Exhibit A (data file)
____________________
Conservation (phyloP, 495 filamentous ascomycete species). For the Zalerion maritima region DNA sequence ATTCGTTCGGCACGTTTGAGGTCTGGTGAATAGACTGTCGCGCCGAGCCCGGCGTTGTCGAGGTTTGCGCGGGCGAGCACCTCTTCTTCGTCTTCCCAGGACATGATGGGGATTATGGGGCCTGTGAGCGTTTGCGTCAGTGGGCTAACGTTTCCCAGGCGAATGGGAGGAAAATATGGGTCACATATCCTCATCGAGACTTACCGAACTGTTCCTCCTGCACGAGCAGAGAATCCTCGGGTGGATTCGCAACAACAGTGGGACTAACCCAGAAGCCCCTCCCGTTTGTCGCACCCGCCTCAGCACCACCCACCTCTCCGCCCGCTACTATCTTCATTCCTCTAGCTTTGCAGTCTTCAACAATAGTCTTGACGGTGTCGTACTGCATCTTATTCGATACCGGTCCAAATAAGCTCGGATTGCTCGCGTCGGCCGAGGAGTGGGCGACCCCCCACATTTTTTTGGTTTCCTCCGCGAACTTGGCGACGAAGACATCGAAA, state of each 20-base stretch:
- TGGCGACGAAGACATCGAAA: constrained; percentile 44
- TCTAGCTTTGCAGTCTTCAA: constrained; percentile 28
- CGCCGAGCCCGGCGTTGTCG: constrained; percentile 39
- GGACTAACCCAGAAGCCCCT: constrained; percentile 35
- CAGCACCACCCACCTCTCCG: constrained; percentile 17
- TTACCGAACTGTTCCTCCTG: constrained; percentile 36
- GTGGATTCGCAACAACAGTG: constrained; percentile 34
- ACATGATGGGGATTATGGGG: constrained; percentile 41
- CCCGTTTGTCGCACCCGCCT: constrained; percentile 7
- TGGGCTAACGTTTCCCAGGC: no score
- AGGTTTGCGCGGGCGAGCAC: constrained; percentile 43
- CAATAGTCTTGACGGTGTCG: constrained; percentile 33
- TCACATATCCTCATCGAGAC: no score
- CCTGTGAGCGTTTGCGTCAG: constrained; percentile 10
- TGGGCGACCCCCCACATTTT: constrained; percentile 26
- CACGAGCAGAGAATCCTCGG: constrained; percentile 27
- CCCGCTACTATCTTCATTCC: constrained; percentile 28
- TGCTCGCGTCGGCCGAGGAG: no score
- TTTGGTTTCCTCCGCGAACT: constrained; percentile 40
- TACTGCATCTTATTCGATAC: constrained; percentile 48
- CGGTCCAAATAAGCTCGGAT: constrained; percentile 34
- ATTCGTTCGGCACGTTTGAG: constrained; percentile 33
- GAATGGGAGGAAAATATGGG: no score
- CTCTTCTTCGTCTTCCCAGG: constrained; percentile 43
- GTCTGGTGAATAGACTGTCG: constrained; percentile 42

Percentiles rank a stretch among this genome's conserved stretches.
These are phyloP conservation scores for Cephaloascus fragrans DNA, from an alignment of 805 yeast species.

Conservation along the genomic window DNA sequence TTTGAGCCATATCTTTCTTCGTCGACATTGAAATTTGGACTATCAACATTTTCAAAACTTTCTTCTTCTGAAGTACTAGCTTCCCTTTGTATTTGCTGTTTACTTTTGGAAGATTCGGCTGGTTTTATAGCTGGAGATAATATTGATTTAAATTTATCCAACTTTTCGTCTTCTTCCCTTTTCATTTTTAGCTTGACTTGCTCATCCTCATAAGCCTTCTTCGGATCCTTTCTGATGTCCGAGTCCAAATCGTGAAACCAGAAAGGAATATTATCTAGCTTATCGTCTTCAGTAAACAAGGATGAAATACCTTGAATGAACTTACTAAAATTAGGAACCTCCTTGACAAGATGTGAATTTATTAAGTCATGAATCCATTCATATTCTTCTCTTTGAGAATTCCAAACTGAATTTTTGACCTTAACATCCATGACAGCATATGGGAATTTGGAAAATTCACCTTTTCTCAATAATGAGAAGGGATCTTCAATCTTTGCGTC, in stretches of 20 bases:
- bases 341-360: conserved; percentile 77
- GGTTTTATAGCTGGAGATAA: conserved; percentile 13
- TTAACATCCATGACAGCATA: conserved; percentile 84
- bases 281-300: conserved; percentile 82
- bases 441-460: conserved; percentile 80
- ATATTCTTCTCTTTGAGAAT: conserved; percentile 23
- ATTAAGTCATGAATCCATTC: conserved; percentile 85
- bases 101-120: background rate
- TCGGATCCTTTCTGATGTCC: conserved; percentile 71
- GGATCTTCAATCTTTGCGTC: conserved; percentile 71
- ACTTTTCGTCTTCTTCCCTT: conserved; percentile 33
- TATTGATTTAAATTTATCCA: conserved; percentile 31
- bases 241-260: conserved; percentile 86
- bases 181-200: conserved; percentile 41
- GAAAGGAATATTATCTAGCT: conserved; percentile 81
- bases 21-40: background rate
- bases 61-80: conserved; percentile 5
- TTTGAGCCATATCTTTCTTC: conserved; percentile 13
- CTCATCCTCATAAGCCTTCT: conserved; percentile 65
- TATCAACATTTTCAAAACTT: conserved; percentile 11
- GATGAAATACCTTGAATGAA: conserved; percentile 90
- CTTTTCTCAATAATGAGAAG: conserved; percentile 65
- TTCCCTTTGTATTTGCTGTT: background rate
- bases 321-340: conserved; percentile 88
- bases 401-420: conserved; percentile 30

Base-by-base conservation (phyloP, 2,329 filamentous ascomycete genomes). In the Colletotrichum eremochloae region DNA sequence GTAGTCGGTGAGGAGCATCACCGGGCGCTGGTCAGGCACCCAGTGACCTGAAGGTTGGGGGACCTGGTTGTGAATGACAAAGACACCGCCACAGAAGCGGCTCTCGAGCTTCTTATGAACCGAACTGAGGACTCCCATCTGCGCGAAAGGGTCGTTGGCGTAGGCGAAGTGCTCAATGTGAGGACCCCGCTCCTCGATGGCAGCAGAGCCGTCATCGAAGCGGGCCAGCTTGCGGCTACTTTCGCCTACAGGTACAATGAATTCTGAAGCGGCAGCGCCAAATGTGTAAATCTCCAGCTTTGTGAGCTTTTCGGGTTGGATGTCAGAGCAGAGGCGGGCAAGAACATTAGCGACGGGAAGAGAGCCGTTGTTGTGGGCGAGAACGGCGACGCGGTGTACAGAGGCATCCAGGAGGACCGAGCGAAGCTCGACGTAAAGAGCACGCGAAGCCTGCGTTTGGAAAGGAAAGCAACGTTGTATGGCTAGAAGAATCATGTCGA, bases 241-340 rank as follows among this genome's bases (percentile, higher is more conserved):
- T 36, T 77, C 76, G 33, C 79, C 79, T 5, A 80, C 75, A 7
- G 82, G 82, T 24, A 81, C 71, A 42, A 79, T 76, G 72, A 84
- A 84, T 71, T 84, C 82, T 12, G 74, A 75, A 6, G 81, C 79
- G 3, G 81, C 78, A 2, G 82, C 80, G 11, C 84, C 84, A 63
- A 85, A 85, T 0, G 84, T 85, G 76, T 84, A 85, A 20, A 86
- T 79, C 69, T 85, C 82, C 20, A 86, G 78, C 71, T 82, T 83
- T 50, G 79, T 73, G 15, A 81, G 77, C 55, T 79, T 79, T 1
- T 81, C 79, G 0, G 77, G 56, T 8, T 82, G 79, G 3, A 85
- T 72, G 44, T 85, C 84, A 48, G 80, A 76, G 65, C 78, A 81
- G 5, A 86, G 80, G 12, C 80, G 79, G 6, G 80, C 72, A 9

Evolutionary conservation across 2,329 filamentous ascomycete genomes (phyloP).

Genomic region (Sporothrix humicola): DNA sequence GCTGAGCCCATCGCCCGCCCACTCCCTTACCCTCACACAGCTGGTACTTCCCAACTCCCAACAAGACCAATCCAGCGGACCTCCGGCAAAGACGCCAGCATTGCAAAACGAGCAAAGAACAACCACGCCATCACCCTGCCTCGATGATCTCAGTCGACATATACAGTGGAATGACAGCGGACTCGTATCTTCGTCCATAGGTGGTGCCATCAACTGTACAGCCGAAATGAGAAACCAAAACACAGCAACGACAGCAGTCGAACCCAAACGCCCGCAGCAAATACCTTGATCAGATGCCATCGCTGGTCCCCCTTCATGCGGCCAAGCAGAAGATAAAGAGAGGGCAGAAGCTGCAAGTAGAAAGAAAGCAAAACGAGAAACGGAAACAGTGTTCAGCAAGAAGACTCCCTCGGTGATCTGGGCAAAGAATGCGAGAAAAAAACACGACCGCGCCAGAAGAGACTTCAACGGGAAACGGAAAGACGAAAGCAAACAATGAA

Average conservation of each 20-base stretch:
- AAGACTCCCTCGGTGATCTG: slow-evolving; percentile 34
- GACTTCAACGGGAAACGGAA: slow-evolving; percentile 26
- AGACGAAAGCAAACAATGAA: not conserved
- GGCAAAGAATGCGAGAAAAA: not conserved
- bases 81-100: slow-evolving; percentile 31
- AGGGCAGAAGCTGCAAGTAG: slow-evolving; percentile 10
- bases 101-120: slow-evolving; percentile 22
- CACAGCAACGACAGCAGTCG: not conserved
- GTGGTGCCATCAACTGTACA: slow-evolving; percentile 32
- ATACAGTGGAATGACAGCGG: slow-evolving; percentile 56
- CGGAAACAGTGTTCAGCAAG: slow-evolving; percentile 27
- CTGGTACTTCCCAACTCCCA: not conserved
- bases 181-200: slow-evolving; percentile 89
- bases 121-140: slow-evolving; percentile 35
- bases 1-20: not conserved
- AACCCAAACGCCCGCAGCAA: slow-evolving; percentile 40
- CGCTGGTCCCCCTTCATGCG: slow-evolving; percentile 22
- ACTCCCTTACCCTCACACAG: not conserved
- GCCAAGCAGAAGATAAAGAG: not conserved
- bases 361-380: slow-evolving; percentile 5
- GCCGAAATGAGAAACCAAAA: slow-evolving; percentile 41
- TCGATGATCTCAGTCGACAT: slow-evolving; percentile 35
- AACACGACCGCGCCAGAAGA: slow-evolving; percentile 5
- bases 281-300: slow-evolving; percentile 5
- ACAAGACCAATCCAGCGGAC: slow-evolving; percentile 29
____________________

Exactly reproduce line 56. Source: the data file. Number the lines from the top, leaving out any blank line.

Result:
- T 36, T 77, C 76, G 33, C 79, C 79, T 5, A 80, C 75, A 7